Matthew Snyder*, Sal Bottiglieri and Khaldoun Almhanna Pages 139 - 149 ( 11 )
Background: Colorectal cancer is one of the most common malignancies in the United States, with a large proportion of patients presenting with metastatic disease or developing a recurrence. Systemic chemotherapy is the mainstay of therapy in this setting. There is a clear benefit in the addition of bevacizumab or cetuximab (for rat sarcoma [RAS] wild type tumors) to oxaliplatin- and irinotecan-based regimens which can be considered for first-line therapy. However, many significant questions remain as to which agent reflects best practice.
Objective: Our review aimed to elucidate the benefit of adding bevacizumab and cetuximab to initial therapy for metastatic colorectal cancer based on primary tumor location and a variety of other disease- and patient-related factors, addressing the paucity of evidence that currently exists in this area and contributing to current literature and clinical practices.
Methods: The primary endpoints of the study were first Progression-Free Survival (PFS) and Overall Survival (OS). Secondary endpoints included best response to first- and second-line therapies, Treatment- Related Adverse Events (TRAEs), second PFS, cost of therapy, and an assessment of other patient- and disease-related factors affecting PFS and OS.
Results: While there were trends towards improved OS in patients with left-sided primary tumors (n=57) compared to those with right-sided disease (n=23), there were no significant differences between the two groups in either primary endpoint. While no differences were found for patients with left- or right- sided tumors stratified by add-on agent, these analyses were limited by the small number of patients receiving cetuximab with first-line therapy (n=4). However, the bevacizumab cohort (n=76) was sizable enough to provide ample data and produce clinically relevant results. Add-on therapy with bevacizumab in our study achieved impressive survival outcomes in both left-sided (median first PFS = 13 months, 95% CI 11-15 months; median OS = 37 months, 95% CI 21-53 months) and right-sided (median first PFS = 13 months, 95% CI 9-17 months; median OS = 37 months, 95% CI 22-52 months) disease.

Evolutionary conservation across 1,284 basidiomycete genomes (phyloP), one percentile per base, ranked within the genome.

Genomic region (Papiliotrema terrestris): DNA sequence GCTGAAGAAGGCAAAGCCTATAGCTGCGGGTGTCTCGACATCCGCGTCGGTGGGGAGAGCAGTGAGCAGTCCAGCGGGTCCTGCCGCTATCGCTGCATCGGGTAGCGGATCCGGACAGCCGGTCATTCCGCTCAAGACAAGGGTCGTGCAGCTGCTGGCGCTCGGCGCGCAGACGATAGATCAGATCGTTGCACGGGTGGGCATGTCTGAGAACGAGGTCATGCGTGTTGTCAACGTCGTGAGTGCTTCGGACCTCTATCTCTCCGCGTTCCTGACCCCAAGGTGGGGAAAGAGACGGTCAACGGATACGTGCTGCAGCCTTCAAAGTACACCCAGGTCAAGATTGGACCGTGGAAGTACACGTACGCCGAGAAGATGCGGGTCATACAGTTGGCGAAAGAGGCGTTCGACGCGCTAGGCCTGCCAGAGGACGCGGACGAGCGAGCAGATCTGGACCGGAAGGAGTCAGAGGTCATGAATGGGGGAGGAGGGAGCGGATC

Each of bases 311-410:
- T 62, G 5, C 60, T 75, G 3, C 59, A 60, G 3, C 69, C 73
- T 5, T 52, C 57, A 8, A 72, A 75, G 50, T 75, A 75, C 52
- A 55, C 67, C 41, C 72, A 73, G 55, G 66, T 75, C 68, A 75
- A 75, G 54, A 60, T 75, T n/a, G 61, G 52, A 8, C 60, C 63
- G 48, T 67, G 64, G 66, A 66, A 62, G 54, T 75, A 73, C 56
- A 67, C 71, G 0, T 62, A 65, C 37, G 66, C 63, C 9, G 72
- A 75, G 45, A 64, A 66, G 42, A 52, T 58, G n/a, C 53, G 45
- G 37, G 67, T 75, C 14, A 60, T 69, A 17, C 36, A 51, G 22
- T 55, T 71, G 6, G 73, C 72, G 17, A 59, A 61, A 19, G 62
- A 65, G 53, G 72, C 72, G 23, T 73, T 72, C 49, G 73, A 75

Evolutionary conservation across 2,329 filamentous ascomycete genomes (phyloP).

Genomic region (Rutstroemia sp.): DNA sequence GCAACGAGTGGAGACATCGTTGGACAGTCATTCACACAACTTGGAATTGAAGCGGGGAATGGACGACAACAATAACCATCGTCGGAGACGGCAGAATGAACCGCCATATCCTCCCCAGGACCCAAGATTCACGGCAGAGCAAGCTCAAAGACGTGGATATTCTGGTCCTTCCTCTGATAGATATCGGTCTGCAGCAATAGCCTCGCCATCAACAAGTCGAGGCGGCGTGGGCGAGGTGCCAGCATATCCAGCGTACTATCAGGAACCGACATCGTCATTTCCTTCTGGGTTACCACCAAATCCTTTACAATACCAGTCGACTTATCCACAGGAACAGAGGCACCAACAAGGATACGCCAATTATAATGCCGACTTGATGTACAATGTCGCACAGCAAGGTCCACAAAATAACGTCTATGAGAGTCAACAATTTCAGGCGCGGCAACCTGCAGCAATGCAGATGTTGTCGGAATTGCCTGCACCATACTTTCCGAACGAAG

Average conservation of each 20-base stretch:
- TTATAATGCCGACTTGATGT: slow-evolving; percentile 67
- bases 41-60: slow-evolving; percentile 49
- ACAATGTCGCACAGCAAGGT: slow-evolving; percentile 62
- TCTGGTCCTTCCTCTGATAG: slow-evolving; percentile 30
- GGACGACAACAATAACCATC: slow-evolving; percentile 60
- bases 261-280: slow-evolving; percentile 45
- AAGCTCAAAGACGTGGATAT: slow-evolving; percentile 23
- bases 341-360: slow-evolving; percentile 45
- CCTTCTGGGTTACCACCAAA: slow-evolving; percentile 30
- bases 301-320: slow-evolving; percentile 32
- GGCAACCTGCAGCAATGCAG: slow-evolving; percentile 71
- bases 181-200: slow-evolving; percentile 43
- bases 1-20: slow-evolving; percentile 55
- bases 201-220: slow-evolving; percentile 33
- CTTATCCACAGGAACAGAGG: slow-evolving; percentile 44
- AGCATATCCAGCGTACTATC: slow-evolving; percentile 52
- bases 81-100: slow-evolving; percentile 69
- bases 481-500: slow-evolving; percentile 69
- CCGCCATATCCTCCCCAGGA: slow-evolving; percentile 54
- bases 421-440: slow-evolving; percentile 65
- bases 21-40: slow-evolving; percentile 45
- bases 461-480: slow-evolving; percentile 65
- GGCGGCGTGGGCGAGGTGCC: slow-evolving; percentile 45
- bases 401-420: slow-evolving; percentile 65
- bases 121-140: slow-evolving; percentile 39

Conclusion: These results raised questions regarding the true significance of primary tumor location when selecting bevacizumab or cetuximab for first-line therapy, particularly the current thought of using cetuximab for left-sided tumors. While the superiority of bevacizumab over cetuximab in rightsided disease remained evident upon comparison of our analysis with historical controls, survival outcomes with the agent in our analysis appeared to be similar to that of cetuximab in CRYSTAL, FIRE- 3, and CALGB/SWOG 80405 in left-sided disease. Further study is required to determine if bevacizumab truly does produce similar outcomes to cetuximab in left-sided primary tumors.
Bevacizumab, cetuximab, left-sided tumors, metastatic colorectal cancer, primary tumor location, right-sided tumors, targeted therapy.
Department of Pharmacy, Moffitt Cancer Center, Tampa, FL, Department of Pharmacy, Moffitt Cancer Center, Tampa, FL, Brown University Oncology Group, Providence, RI